#42. Leon Bridges: Coming Home
R&B has come a long way since it originated halfway through the 20th century. Growing out of jazz and blues in the 1940s, the genre grew around artists like Little Richard and Sam Cooke into one of America’s signature styles of music. In the 1970s R&B morphed with funk, disco, and classic rock. By the 1990s, R&B music started to get filtered through the new cultural wave that was hip-hop. This led to the contemporary R&B sounds that developed with artists like Mary J Blige and R. Kelly. In the past decade, R&B has been most closely associated with artists like Beyoncé, Frank Ocean, John Legend, and even Pharrell. And now, after all that evolution, Leon Bridges has brought the genre full circle on his 2015 debut Coming Home.
Coming Home is less of an R&B album in the contemporary sense—it’s miles away from anything Miguel would release. Instead, it harkens back to the gospel- and soul-infused rhythm & blues of the ‘50s and ‘60s. The album’s instrumentation is lifted straight from that era. Background singers punctuate Bridges’ own vocals as saxophones beef up the traditional rhythm section accompaniment. The production also remains true to traditional rhythm & blues, with a warm, fuzzy sound that feels like it's being played through a transistor radio. Aside from alternating between pianos and electric pianos, there is little sonic variation throughout Coming Home’s ten tracks. The album is consistent—both in its arrangements and its impressive retro songwriting—and Bridges’ smooth voice is the glue that holds it all together.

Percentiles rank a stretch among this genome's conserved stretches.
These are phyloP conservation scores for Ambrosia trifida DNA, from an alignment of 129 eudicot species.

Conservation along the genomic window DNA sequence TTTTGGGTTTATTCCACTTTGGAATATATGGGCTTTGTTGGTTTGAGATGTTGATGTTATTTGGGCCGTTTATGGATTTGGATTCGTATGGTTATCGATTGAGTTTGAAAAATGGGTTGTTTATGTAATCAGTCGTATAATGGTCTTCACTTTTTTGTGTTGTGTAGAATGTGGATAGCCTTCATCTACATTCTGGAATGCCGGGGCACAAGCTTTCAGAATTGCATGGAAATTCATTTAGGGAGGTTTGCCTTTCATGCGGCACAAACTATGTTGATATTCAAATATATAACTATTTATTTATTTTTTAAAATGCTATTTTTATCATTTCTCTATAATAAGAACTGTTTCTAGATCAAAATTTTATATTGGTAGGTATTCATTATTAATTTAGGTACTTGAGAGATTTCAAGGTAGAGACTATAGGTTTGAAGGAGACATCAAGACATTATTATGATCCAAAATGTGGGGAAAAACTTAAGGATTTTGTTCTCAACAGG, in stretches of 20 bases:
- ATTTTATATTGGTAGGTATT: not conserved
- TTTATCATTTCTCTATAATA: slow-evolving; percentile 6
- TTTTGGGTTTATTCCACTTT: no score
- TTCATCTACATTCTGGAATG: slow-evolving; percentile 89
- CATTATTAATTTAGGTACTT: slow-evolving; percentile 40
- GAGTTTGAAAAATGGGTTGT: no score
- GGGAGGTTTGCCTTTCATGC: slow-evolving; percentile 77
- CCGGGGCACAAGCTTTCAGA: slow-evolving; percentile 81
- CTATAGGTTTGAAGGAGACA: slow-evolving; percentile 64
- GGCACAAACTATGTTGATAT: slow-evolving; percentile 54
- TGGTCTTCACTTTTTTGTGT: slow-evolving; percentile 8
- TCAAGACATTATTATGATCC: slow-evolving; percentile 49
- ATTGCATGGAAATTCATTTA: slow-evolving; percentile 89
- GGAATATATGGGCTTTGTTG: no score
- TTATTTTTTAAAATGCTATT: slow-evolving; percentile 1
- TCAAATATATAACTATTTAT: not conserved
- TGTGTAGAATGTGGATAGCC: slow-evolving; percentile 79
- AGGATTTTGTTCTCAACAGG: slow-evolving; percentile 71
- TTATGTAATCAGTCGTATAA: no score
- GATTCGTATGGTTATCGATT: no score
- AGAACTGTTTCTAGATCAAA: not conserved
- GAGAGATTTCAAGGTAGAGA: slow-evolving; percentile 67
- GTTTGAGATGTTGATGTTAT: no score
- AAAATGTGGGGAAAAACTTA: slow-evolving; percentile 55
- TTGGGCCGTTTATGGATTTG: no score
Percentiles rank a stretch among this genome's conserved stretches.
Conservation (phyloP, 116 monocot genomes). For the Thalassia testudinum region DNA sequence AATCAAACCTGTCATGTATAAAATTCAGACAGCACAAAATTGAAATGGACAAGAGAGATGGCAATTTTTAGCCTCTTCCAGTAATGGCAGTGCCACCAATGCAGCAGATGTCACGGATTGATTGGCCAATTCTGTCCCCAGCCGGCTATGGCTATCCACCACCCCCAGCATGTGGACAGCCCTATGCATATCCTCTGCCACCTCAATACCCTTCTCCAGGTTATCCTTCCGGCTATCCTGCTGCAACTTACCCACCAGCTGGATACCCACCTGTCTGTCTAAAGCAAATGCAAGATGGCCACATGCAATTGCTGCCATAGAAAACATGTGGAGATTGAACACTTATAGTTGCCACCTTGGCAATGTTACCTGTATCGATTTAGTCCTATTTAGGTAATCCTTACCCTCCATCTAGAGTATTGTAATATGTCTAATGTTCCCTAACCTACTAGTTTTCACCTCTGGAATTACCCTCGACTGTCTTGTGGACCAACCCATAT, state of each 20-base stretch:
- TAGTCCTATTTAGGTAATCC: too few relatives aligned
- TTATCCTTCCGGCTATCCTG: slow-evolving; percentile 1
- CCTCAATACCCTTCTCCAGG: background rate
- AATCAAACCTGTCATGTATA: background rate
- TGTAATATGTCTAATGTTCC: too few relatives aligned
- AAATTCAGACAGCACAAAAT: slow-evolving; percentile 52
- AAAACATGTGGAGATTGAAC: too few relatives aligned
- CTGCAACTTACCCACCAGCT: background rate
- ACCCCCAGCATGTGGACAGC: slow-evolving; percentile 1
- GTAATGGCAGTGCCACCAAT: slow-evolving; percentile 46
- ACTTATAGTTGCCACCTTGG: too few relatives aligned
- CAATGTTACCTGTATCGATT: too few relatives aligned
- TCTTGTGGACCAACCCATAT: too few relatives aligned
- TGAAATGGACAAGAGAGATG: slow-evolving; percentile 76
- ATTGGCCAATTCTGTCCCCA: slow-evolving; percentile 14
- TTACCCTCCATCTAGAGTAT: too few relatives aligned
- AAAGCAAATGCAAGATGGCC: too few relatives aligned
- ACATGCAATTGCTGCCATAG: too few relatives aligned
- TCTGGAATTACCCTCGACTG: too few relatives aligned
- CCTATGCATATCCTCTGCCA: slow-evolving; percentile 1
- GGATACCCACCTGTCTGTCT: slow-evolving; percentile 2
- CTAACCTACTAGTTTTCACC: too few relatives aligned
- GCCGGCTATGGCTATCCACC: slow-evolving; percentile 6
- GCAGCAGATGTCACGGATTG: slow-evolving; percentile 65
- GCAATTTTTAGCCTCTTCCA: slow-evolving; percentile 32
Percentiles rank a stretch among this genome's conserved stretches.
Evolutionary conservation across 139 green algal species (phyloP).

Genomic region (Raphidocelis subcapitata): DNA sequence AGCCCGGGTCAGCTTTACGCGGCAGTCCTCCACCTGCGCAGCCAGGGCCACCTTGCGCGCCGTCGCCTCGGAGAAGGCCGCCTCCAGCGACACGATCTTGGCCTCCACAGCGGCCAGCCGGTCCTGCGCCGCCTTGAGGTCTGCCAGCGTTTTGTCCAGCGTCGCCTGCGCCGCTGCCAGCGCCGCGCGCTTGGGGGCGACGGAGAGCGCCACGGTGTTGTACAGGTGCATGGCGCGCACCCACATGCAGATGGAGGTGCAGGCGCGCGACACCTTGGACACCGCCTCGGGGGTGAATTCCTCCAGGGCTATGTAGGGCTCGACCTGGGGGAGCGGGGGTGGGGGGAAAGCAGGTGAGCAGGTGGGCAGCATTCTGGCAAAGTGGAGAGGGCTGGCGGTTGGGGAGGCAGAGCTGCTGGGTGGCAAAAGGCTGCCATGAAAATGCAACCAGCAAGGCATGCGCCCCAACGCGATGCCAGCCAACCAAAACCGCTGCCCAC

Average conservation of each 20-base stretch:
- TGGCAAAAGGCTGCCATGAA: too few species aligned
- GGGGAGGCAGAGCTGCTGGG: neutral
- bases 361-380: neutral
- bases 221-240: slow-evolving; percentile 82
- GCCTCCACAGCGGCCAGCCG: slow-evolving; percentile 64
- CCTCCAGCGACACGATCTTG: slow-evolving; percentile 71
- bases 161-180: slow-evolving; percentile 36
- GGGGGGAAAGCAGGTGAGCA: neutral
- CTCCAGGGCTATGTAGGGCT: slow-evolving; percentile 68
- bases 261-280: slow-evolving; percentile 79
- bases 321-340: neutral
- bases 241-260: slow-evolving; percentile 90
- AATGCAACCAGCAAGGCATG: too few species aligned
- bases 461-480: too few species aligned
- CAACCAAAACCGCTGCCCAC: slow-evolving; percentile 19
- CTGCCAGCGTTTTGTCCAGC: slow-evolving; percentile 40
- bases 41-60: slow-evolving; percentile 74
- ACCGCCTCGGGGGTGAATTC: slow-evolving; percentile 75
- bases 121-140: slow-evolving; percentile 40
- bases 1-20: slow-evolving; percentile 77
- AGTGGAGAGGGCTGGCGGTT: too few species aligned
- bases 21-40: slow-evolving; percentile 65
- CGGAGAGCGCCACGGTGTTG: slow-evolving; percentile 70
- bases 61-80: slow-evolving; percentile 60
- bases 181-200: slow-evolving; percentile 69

It’s a shame Leon Bridges wasn’t born 50 or 60 years earlier, because many of these tracks would have topped the R&B charts if they’d been released at that time. There aren’t many solos on Coming Home, but there’s plenty of strong instrumental work; a four-bar electric guitar interlude or a saxophone riff sprinkled here and there make the album sound like it's lifted straight out of 1955. Listening to the guitar and saxophone outro on “Brown Skin Girl” is probably the closest we’ll get to traveling directly back in time 55 years.
Coming Home doesn’t take many risks, save for the leap of faith in assuming that people want to hear a rhythm & blues revival album. But there’s no problem with that. The problem is where Leon Bridges goes from here. This is his debut album, so he has the curious luxury of sounding like he’s doing something fresh and new even though his music is rooted in a sound that’s more than half a century old. But if he continues to make more of the same revival music on his sophomore album, it could grow monotonous and stale pretty quickly. However, there’s also not much room for him to evolve his music because we already know what’s behind that door as well—we’ve watched the evolution of R&B music extend 60 years past the style that he’s emulating. Even if he were to push the boundaries of his revival sound, it would still sound stale because those boundaries were pushed five decades ago. The only way for the follow-up to Coming Home to sound fresh is if he takes his period music in a completely different direction from the one it actually took, as if he were recreating the 1960s in an alternate universe. Bridges doesn’t seem poised to do that, so I’m curious to see how he tackles this obstacle (or if he ignores it completely). For the time being though, I’m content with enjoying the throwback sounds of Coming Home.